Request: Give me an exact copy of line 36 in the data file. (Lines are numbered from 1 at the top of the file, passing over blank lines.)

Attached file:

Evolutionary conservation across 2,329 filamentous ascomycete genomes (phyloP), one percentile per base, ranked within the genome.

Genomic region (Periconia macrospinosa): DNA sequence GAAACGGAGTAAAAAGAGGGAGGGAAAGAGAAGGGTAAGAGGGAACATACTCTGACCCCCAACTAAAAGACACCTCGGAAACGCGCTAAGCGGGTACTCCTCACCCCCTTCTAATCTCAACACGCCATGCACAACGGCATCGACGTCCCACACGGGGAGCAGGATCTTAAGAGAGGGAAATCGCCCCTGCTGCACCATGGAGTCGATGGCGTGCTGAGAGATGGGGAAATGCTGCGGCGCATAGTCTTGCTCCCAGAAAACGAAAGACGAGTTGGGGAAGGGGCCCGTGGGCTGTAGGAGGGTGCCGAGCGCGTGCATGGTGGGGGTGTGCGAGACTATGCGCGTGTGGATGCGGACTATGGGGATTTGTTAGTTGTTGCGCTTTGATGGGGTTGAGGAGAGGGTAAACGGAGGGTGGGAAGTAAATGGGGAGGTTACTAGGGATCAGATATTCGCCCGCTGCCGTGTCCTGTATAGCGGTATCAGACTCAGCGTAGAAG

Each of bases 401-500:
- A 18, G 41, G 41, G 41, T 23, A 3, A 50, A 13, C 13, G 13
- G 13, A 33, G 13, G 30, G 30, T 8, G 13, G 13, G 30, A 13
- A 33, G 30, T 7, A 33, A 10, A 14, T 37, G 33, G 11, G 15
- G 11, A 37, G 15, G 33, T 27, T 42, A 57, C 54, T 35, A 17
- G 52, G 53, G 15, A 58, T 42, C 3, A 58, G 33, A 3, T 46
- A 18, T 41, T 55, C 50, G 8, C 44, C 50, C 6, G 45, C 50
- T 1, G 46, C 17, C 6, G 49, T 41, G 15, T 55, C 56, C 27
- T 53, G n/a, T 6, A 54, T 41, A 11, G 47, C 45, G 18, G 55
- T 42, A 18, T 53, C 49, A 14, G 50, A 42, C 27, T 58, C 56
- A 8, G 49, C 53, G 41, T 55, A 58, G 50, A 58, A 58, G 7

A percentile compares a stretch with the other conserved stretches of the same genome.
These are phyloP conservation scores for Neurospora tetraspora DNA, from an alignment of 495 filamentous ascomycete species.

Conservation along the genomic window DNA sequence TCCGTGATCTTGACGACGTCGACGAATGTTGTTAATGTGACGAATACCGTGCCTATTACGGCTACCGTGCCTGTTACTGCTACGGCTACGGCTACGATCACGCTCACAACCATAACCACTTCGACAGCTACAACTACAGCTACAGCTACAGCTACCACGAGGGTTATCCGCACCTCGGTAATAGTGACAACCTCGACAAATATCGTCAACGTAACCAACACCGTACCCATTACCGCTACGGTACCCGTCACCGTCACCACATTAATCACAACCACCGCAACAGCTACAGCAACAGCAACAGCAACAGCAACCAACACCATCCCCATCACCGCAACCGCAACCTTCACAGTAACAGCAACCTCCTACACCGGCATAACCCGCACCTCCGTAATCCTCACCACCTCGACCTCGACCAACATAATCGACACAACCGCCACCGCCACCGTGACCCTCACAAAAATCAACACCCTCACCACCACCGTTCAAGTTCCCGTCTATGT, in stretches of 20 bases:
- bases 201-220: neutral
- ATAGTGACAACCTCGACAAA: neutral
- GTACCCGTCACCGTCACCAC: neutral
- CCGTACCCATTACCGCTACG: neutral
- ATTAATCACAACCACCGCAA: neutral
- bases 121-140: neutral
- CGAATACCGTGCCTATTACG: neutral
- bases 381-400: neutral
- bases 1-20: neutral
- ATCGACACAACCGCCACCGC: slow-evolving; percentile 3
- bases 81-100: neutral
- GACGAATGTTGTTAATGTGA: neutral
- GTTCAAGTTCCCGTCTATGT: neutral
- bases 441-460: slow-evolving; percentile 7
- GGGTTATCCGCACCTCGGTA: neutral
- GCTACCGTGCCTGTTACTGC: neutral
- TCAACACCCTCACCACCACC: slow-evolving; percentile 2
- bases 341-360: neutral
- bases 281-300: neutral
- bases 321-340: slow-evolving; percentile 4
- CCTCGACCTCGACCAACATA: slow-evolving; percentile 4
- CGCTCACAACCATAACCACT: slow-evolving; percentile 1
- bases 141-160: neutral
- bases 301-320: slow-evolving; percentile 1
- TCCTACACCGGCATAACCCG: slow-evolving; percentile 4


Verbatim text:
- bases 321-340: slow-evolving; percentile 4